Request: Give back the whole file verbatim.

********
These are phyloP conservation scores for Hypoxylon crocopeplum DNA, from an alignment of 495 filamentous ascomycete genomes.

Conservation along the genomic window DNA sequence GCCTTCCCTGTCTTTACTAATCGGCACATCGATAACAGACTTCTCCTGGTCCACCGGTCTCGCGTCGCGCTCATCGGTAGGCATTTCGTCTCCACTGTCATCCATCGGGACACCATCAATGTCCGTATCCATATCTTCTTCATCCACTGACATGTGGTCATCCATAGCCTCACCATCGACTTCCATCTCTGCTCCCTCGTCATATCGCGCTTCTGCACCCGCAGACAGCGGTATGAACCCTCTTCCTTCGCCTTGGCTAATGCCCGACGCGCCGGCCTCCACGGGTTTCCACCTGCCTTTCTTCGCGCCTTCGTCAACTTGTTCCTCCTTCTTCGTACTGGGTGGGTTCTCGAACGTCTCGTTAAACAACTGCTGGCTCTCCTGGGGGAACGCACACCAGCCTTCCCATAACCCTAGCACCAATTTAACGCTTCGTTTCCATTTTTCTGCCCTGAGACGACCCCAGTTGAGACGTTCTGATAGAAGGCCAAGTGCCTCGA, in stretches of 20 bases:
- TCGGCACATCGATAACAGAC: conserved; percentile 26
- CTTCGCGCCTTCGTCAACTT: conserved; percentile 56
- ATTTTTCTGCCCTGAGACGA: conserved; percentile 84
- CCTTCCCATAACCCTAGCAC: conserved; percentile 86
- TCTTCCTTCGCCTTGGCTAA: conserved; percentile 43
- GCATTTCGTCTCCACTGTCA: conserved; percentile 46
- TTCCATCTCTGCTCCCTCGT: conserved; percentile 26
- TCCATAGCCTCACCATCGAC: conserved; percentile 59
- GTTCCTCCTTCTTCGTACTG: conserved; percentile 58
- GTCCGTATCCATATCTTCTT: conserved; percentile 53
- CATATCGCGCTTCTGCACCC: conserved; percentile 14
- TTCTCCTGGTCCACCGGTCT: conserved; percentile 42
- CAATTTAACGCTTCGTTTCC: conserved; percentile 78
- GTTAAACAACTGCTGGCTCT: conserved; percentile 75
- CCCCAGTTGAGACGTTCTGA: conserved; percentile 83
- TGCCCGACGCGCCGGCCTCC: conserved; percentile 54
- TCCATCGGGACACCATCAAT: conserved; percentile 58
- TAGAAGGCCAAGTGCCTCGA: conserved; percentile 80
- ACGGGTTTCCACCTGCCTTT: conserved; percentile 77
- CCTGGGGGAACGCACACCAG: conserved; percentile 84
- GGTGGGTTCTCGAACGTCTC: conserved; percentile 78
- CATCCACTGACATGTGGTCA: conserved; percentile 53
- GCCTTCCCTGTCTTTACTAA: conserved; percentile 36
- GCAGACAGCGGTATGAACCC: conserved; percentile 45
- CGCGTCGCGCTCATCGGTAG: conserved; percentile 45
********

These are phyloP conservation scores for Hypoxylon crocopeplum DNA, from an alignment of 495 filamentous ascomycete genomes.

Conservation along the genomic window DNA sequence GCCTTCCCTGTCTTTACTAATCGGCACATCGATAACAGACTTCTCCTGGTCCACCGGTCTCGCGTCGCGCTCATCGGTAGGCATTTCGTCTCCACTGTCATCCATCGGGACACCATCAATGTCCGTATCCATATCTTCTTCATCCACTGACATGTGGTCATCCATAGCCTCACCATCGACTTCCATCTCTGCTCCCTCGTCATATCGCGCTTCTGCACCCGCAGACAGCGGTATGAACCCTCTTCCTTCGCCTTGGCTAATGCCCGACGCGCCGGCCTCCACGGGTTTCCACCTGCCTTTCTTCGCGCCTTCGTCAACTTGTTCCTCCTTCTTCGTACTGGGTGGGTTCTCGAACGTCTCGTTAAACAACTGCTGGCTCTCCTGGGGGAACGCACACCAGCCTTCCCATAACCCTAGCACCAATTTAACGCTTCGTTTCCATTTTTCTGCCCTGAGACGACCCCAGTTGAGACGTTCTGATAGAAGGCCAAGTGCCTCGA, in stretches of 20 bases:
- TCGGCACATCGATAACAGAC: conserved; percentile 26
- CTTCGCGCCTTCGTCAACTT: conserved; percentile 56
- ATTTTTCTGCCCTGAGACGA: conserved; percentile 84
- CCTTCCCATAACCCTAGCAC: conserved; percentile 86
- TCTTCCTTCGCCTTGGCTAA: conserved; percentile 43
- GCATTTCGTCTCCACTGTCA: conserved; percentile 46
- TTCCATCTCTGCTCCCTCGT: conserved; percentile 26
- TCCATAGCCTCACCATCGAC: conserved; percentile 59
- GTTCCTCCTTCTTCGTACTG: conserved; percentile 58
- GTCCGTATCCATATCTTCTT: conserved; percentile 53
- CATATCGCGCTTCTGCACCC: conserved; percentile 14
- TTCTCCTGGTCCACCGGTCT: conserved; percentile 42
- CAATTTAACGCTTCGTTTCC: conserved; percentile 78
- GTTAAACAACTGCTGGCTCT: conserved; percentile 75
- CCCCAGTTGAGACGTTCTGA: conserved; percentile 83
- TGCCCGACGCGCCGGCCTCC: conserved; percentile 54
- TCCATCGGGACACCATCAAT: conserved; percentile 58
- TAGAAGGCCAAGTGCCTCGA: conserved; percentile 80
- ACGGGTTTCCACCTGCCTTT: conserved; percentile 77
- CCTGGGGGAACGCACACCAG: conserved; percentile 84
- GGTGGGTTCTCGAACGTCTC: conserved; percentile 78
- CATCCACTGACATGTGGTCA: conserved; percentile 53
- GCCTTCCCTGTCTTTACTAA: conserved; percentile 36
- GCAGACAGCGGTATGAACCC: conserved; percentile 45
- CGCGTCGCGCTCATCGGTAG: conserved; percentile 45